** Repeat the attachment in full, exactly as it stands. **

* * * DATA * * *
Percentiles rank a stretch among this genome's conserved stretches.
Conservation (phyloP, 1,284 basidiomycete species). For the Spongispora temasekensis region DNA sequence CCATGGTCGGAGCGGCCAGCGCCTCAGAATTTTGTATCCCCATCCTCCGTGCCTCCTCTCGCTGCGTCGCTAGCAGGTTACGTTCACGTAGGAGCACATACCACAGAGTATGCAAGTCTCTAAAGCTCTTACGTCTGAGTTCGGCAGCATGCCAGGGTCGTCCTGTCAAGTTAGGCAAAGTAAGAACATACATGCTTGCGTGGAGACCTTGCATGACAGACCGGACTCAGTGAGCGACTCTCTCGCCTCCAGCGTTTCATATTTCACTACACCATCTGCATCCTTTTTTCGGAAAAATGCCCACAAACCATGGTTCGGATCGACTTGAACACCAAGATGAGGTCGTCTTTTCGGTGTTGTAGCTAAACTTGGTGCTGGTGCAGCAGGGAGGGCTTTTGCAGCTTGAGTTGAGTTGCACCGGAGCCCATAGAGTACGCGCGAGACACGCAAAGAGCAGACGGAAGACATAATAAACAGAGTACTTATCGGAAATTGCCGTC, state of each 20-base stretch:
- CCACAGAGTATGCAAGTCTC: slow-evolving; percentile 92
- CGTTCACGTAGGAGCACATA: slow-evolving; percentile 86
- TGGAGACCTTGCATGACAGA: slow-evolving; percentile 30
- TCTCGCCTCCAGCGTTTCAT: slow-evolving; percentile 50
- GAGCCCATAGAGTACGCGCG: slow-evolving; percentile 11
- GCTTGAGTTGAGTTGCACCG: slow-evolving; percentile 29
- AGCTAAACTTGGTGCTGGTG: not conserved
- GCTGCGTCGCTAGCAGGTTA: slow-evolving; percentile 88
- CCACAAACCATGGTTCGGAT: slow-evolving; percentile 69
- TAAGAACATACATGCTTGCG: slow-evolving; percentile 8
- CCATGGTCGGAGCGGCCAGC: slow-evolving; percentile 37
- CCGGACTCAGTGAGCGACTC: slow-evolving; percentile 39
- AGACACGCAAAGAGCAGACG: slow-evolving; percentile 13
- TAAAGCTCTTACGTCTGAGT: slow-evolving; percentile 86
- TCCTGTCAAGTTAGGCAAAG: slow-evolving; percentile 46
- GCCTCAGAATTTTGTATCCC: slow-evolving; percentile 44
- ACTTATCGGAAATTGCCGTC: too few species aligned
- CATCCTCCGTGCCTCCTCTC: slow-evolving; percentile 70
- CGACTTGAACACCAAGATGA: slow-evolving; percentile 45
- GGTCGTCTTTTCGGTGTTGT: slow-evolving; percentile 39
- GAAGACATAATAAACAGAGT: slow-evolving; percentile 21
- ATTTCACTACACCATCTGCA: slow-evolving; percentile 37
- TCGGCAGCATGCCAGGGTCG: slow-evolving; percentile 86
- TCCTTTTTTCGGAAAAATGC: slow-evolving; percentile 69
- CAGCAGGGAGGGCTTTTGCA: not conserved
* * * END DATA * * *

Percentiles rank a stretch among this genome's conserved stretches.
Conservation (phyloP, 1,284 basidiomycete species). For the Spongispora temasekensis region DNA sequence CCATGGTCGGAGCGGCCAGCGCCTCAGAATTTTGTATCCCCATCCTCCGTGCCTCCTCTCGCTGCGTCGCTAGCAGGTTACGTTCACGTAGGAGCACATACCACAGAGTATGCAAGTCTCTAAAGCTCTTACGTCTGAGTTCGGCAGCATGCCAGGGTCGTCCTGTCAAGTTAGGCAAAGTAAGAACATACATGCTTGCGTGGAGACCTTGCATGACAGACCGGACTCAGTGAGCGACTCTCTCGCCTCCAGCGTTTCATATTTCACTACACCATCTGCATCCTTTTTTCGGAAAAATGCCCACAAACCATGGTTCGGATCGACTTGAACACCAAGATGAGGTCGTCTTTTCGGTGTTGTAGCTAAACTTGGTGCTGGTGCAGCAGGGAGGGCTTTTGCAGCTTGAGTTGAGTTGCACCGGAGCCCATAGAGTACGCGCGAGACACGCAAAGAGCAGACGGAAGACATAATAAACAGAGTACTTATCGGAAATTGCCGTC, state of each 20-base stretch:
- CCACAGAGTATGCAAGTCTC: slow-evolving; percentile 92
- CGTTCACGTAGGAGCACATA: slow-evolving; percentile 86
- TGGAGACCTTGCATGACAGA: slow-evolving; percentile 30
- TCTCGCCTCCAGCGTTTCAT: slow-evolving; percentile 50
- GAGCCCATAGAGTACGCGCG: slow-evolving; percentile 11
- GCTTGAGTTGAGTTGCACCG: slow-evolving; percentile 29
- AGCTAAACTTGGTGCTGGTG: not conserved
- GCTGCGTCGCTAGCAGGTTA: slow-evolving; percentile 88
- CCACAAACCATGGTTCGGAT: slow-evolving; percentile 69
- TAAGAACATACATGCTTGCG: slow-evolving; percentile 8
- CCATGGTCGGAGCGGCCAGC: slow-evolving; percentile 37
- CCGGACTCAGTGAGCGACTC: slow-evolving; percentile 39
- AGACACGCAAAGAGCAGACG: slow-evolving; percentile 13
- TAAAGCTCTTACGTCTGAGT: slow-evolving; percentile 86
- TCCTGTCAAGTTAGGCAAAG: slow-evolving; percentile 46
- GCCTCAGAATTTTGTATCCC: slow-evolving; percentile 44
- ACTTATCGGAAATTGCCGTC: too few species aligned
- CATCCTCCGTGCCTCCTCTC: slow-evolving; percentile 70
- CGACTTGAACACCAAGATGA: slow-evolving; percentile 45
- GGTCGTCTTTTCGGTGTTGT: slow-evolving; percentile 39
- GAAGACATAATAAACAGAGT: slow-evolving; percentile 21
- ATTTCACTACACCATCTGCA: slow-evolving; percentile 37
- TCGGCAGCATGCCAGGGTCG: slow-evolving; percentile 86
- TCCTTTTTTCGGAAAAATGC: slow-evolving; percentile 69
- CAGCAGGGAGGGCTTTTGCA: not conserved